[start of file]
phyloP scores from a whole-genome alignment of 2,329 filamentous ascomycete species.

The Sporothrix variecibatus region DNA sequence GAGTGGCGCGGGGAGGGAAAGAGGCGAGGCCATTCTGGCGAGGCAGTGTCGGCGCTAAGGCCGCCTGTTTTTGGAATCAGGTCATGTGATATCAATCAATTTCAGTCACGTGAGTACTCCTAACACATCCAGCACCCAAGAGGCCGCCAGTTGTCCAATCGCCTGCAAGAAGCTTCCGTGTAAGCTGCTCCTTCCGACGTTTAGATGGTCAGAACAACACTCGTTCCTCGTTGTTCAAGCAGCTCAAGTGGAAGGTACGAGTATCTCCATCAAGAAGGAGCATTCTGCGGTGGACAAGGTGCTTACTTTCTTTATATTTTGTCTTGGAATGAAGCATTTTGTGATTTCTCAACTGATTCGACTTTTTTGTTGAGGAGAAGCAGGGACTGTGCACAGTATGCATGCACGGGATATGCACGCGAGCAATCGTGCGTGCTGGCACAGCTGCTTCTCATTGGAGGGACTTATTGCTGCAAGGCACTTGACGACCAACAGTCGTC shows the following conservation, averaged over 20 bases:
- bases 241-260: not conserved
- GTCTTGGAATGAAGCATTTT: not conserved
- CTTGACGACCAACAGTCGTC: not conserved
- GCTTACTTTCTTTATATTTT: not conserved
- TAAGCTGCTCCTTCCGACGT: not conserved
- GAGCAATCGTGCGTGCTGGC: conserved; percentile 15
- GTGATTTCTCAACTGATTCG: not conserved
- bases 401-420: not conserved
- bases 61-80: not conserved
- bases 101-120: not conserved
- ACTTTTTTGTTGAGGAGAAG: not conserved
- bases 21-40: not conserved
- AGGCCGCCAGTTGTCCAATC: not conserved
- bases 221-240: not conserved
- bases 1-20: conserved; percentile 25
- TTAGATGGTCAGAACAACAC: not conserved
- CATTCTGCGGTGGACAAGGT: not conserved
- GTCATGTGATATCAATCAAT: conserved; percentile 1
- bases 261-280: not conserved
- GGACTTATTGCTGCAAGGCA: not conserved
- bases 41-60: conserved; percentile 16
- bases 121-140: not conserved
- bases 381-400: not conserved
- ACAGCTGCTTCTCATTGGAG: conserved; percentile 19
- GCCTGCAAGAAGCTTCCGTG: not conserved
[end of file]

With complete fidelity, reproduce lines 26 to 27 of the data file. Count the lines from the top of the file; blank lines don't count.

- ACAGCTGCTTCTCATTGGAG: conserved; percentile 19
- GCCTGCAAGAAGCTTCCGTG: not conserved